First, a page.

Life in the Downtown Eastside
By Joan Morelli, DTES Power of Women group
Life in the Downtown Eastside is very often tinged with violence from strangers, service providers, and the police. We suffer particularly from the cruelty of poverty. Living in poverty erodes one’s feeling of adequacy and diffuses one’s confidence and sense of self-worth. It is a struggle to maintain one’s dignity when one has to tolerate sneers and jeers from the public. The stereotype of poverty is an addicted person who lives in the Downtown Eastside. But the faces of poverty are diverse and can be found all over BC, which has the highest child poverty rate, the highest cost of housing, and the lowest minimum wage.
In particular, single parents endure crushing levels of poverty in this province. Fifty-six percent of lone parent families headed by women are poor, compared with 24% of those headed by men. One-third of BC welfare recipients are single-parent families, 88% headed by women. Single parents do our best to provide a good home for our children. If we are forced to accept housing that we do not find adequate for our needs, there is a tendency in many cases to blame ourselves and to feel guilty, although we are trying our best to care for our family.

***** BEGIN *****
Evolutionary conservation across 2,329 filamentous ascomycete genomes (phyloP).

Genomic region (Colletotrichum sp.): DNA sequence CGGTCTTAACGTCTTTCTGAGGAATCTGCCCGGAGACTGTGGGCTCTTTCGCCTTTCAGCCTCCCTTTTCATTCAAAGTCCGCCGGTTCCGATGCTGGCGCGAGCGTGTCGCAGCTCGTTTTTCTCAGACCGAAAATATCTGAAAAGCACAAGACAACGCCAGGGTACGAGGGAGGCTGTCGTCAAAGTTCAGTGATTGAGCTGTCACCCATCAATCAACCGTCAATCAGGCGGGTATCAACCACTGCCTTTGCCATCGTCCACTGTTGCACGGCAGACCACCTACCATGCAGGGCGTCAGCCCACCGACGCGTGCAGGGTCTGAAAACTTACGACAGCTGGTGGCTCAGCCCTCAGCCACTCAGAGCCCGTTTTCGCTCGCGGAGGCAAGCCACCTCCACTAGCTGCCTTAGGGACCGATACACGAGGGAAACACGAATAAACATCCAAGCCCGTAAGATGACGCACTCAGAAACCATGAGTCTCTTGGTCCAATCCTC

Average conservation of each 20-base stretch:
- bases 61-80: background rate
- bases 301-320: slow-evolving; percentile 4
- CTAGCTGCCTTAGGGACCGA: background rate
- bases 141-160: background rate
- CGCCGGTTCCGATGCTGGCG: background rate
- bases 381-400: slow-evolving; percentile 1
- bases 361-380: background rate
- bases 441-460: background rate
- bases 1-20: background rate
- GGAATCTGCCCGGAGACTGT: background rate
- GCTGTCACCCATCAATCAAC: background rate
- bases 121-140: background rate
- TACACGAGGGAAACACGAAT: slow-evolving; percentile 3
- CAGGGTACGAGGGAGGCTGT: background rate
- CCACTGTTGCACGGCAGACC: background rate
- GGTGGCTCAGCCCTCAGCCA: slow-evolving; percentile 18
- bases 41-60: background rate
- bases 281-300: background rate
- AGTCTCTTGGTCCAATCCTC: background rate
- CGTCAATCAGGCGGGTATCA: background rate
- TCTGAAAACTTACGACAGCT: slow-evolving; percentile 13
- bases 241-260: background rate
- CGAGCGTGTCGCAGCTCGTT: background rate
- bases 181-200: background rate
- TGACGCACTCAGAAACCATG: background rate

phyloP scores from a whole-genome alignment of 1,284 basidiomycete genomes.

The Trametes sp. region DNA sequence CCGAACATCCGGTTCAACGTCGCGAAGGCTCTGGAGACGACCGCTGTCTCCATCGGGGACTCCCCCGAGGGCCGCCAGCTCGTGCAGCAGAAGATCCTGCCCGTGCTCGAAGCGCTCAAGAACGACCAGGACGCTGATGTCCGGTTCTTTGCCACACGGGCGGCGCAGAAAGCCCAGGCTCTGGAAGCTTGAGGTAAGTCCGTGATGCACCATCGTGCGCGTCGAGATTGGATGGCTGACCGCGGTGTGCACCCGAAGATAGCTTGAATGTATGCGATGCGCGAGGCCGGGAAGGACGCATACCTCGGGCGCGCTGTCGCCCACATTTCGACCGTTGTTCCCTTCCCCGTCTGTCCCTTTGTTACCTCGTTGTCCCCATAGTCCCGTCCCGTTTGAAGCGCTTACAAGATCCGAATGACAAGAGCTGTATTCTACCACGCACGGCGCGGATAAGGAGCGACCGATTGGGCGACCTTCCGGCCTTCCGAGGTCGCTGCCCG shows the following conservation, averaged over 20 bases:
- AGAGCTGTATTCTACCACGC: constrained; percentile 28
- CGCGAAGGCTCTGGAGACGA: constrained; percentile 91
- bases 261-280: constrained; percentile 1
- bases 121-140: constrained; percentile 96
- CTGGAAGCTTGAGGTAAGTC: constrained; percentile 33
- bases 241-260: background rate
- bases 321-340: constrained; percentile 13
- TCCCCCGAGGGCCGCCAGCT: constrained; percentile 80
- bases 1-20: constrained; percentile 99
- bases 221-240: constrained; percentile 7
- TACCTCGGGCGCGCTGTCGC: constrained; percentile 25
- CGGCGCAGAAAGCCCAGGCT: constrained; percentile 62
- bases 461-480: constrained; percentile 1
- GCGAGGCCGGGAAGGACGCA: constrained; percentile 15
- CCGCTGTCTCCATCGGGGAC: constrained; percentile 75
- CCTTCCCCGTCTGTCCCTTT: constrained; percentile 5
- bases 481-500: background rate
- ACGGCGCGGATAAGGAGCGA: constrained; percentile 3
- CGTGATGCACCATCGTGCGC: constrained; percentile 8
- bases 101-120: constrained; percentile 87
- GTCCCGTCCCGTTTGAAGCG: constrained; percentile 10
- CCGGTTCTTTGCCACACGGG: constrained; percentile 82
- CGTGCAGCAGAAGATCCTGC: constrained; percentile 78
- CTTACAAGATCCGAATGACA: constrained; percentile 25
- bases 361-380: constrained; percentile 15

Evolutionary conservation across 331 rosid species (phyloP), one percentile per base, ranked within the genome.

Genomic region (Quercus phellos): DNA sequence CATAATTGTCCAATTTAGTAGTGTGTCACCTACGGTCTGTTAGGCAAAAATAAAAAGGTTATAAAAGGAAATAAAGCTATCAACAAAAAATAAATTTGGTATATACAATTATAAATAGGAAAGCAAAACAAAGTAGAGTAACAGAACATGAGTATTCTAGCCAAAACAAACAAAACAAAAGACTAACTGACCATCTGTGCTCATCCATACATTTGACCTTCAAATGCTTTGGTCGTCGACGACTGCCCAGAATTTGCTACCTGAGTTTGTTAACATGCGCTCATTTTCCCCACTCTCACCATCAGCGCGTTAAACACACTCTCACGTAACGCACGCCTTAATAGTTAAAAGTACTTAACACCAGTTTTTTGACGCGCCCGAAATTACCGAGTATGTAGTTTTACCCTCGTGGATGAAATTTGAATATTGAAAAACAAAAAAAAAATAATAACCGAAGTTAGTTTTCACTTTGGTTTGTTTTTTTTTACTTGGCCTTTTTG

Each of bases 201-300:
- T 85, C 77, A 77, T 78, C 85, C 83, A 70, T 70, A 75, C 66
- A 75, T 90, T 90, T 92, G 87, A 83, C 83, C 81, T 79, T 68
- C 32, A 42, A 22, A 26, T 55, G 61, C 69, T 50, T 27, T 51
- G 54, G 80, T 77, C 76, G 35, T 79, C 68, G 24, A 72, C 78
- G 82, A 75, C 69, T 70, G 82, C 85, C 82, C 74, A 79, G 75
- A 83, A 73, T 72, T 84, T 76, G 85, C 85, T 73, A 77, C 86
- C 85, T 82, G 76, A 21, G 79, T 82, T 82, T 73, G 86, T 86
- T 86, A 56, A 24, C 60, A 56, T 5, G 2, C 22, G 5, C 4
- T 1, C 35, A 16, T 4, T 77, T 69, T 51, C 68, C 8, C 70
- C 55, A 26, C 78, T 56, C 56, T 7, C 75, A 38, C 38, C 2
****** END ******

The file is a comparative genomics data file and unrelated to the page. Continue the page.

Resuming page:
And even though the very roof over our heads is constantly under threat by the greed of developers and the government who seeks to control us, we still carry on with persistence. We support the homeless, victims of violence, those with addictions, and people suffering from mental health. We demonstrate, talk to politicians, send delegations to City Council, and raise awareness to the public.
Daily, we remind ourselves that our oppressors cannot take our power away. Our power can only be taken from us if we give it away. Not even involuntarily or unintentionally will we relinquish our power! We remember that “What does not kill us only makes us stronger.” The Twisted Sister’s Song “We’re Not Gonna Take It” often runs through my head. Yes, our earning capacity might not be up to many others in society, but we are not ruthless, we do not worship money, we keep our values, and we have a rich spirit. On the other hand, those who have a poverty of spirit number many, and among them you will find politicians, police officers, and big businesses. They think they are strong, but we believe we are stronger.
– Joan Morelli is a member of the DTES Power of Women Group and has resided in Canada for over thirty years and has raised her children on limited wages. She has been a tireless activist, actor, and writer in the Downtown Eastside for approximately two decades. As long as she breathes she truly believes that we must fight for housing and that housing is a universal right, and that no one should have to live and suffer in poverty.
This story is part of the Downtown Eastside Power of Women “Power Hour” column. We are a group of women in the DTES who are or have been homeless; living in shelters and on the streets. Many of us are single mothers or have had our children apprehended due to poverty; most of us have chronic physical or mental health issues; many have drug or alcohol addictions; and a majority have experienced sexual violence and mental, physical, spiritual, and emotional abuse. For Indigenous women, we are affected by the racist legacy of residential schools. We are from all walks of life, surviving in extreme poverty and building a family with each other.